As the New York Times points out, it is the first time Walmart is selling its products online through a non-Walmart service.
If you're already a Walmart customer, you can link your account to Google to get personalized shopping results. Walmart is integrating its easy reorder feature into Google Express so you can "build a basket" of everyday items you've previously purchased.
There are no annual fees to use Google Express. which lets you shop online at a number of different stores, including Costco, Payless, Whole Foods and more.
And new to Google Express this week – it's easier to get free shipping on your order. Now you just have to reach the specific store's minimum, Google said in the Walmart announcement. Usually that's in the $25-$35 range.
Everybody wants to bring you stuff now
Right now, it's Amazon vs. everybody else when it comes to delivery. And the everybody elses of the world are playing catch-up to Amazon's "We can get it to you in two hours" option.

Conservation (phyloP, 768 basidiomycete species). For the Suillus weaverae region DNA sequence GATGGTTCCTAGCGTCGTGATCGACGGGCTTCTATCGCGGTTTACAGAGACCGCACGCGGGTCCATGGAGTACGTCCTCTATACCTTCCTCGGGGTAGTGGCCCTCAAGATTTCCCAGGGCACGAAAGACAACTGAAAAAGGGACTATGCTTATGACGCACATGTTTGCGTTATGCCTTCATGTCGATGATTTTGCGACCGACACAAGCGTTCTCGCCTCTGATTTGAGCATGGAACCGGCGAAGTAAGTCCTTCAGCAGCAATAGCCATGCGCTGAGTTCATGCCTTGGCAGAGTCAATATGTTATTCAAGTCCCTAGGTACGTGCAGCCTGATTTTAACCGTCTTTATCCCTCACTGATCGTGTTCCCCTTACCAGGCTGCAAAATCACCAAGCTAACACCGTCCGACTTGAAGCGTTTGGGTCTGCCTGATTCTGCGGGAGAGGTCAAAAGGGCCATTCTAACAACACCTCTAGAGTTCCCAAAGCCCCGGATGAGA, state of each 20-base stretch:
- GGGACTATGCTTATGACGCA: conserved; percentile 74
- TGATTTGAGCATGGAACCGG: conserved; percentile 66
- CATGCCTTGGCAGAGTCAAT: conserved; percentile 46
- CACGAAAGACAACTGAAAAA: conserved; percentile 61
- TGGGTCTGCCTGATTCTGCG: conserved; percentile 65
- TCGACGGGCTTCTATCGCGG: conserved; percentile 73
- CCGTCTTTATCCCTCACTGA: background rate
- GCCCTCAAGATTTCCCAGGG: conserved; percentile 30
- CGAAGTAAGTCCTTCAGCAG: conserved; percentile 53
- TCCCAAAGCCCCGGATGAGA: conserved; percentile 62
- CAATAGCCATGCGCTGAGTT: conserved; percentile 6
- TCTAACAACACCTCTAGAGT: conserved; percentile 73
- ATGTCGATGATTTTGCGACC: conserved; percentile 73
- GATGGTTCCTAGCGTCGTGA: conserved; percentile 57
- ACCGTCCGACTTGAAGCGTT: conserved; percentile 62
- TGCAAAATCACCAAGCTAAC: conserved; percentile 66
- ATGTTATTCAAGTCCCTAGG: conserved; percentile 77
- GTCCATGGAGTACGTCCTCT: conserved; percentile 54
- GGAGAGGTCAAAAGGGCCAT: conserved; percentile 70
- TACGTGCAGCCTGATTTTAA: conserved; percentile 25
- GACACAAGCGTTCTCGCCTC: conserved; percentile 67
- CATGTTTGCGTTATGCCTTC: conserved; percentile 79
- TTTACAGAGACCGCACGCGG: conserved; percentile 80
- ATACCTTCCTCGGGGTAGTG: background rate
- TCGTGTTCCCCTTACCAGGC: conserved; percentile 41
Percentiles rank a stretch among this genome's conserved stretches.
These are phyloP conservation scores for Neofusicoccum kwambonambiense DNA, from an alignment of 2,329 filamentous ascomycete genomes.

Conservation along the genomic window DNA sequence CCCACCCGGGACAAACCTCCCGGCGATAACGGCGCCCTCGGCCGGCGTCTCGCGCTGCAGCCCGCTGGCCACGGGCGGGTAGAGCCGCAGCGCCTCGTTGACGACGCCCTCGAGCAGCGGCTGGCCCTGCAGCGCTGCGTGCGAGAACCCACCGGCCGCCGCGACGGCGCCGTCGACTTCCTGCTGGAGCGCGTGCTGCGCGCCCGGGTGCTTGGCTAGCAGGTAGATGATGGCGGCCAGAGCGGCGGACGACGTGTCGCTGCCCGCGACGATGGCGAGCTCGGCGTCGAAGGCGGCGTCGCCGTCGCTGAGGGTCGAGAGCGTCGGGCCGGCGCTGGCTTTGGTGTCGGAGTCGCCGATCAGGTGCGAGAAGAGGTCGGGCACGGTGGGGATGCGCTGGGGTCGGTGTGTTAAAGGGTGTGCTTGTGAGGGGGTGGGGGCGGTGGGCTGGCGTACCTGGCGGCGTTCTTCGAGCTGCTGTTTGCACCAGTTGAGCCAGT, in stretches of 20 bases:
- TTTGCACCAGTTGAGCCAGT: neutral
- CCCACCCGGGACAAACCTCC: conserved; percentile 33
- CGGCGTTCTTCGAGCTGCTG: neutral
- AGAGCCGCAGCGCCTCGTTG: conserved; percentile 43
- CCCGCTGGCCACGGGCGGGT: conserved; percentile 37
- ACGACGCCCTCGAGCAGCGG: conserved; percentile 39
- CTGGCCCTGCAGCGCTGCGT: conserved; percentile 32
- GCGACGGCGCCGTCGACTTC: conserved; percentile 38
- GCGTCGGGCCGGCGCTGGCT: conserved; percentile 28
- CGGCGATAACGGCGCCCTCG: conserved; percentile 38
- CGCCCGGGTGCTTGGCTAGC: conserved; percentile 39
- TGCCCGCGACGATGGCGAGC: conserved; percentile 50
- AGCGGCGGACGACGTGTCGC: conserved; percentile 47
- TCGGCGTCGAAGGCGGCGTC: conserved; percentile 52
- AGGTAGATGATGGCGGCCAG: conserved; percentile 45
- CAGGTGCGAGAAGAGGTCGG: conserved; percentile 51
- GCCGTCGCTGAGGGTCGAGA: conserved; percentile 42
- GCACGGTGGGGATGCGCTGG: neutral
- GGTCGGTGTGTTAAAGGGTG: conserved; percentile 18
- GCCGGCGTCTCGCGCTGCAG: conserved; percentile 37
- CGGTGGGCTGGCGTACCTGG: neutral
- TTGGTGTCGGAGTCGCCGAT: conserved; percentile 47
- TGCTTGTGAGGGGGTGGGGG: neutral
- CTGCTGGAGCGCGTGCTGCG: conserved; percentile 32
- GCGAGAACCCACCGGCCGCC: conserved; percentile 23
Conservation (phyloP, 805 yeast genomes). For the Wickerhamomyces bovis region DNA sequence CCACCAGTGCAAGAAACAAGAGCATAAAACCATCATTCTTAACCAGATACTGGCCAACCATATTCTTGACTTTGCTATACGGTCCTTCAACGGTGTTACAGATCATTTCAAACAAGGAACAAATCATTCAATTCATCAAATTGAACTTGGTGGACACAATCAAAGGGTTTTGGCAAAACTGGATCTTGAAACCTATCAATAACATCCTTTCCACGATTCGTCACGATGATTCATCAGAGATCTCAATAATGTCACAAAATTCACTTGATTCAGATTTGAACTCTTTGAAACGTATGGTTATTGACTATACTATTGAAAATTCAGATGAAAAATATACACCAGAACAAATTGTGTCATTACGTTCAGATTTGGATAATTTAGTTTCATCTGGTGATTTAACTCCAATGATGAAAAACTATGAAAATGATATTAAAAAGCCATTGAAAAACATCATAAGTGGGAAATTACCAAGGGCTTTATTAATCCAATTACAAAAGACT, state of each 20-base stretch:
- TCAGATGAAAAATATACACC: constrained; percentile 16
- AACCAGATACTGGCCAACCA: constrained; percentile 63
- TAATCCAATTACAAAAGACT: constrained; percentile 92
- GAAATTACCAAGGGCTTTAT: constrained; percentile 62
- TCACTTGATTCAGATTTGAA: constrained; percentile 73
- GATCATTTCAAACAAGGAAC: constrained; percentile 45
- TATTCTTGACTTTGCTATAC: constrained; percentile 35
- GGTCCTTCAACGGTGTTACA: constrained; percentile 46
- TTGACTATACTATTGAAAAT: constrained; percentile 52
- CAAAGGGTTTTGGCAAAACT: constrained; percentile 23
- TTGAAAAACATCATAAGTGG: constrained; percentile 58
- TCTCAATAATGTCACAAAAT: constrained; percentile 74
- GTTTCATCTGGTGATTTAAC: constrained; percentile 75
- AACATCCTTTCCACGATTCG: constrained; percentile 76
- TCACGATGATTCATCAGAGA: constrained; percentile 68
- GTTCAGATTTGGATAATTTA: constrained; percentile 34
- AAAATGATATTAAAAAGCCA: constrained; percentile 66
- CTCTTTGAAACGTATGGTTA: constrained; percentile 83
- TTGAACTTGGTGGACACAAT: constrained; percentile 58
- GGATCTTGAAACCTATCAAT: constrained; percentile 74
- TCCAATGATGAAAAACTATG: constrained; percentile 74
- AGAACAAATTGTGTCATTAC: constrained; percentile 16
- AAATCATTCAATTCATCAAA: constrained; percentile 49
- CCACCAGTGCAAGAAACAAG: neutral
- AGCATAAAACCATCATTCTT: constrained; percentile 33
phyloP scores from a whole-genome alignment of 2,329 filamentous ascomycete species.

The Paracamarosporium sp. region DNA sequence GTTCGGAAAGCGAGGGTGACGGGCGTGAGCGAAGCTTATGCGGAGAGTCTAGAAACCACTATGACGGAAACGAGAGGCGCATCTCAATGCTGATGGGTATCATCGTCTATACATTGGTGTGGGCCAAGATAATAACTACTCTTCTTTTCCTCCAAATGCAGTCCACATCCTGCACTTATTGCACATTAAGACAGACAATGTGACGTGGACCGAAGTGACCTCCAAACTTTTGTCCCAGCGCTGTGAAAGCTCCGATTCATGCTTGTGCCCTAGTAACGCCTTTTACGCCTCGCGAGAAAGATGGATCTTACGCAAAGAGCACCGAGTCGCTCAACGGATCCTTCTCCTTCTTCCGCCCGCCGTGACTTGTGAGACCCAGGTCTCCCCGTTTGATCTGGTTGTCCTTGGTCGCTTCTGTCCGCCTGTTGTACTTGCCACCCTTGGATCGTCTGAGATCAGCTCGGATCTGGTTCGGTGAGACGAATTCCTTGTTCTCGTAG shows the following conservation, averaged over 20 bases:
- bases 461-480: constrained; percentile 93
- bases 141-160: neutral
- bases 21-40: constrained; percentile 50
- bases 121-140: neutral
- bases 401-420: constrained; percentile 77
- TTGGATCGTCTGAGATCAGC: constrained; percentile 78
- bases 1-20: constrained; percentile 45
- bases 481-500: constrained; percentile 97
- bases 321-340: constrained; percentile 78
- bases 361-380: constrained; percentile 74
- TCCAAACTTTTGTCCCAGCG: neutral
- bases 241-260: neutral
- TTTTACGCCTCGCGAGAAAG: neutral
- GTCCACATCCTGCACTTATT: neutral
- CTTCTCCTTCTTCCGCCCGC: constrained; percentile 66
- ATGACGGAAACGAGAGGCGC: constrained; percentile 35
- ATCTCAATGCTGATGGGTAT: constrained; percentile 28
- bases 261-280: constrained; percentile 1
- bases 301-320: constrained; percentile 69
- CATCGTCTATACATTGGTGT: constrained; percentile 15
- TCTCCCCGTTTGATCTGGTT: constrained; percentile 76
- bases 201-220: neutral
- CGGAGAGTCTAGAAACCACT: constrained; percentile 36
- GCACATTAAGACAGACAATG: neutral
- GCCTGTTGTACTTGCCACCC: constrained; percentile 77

While they don't name Amazon specifically, Walmart in its Google partnership announcement mentions the fierce competition.
"We know this means being compared side-by-side with other retailers, and we think that’s the way it should be," Walmart's head of U.S. eCommerce Marc Lore said. "An open and transparent shopping universe is good for customers."
But it's not just the newly formed Googlemart nipping at Amazon's heels.
Target has made aggressive moves recently to get in the fast-delivery game. The Bullseye just expanded its next-day delivery service Restock to more cities, and no longer requires a Redcard to use. (Minnesota is one of the test markets, by the way.)
But Target is looking to get even faster – they outright bought a delivery management software company called Grand Junction to accelerate plans for same-day delivery. The company hopes to expand same-day delivery into some major cities in 2018.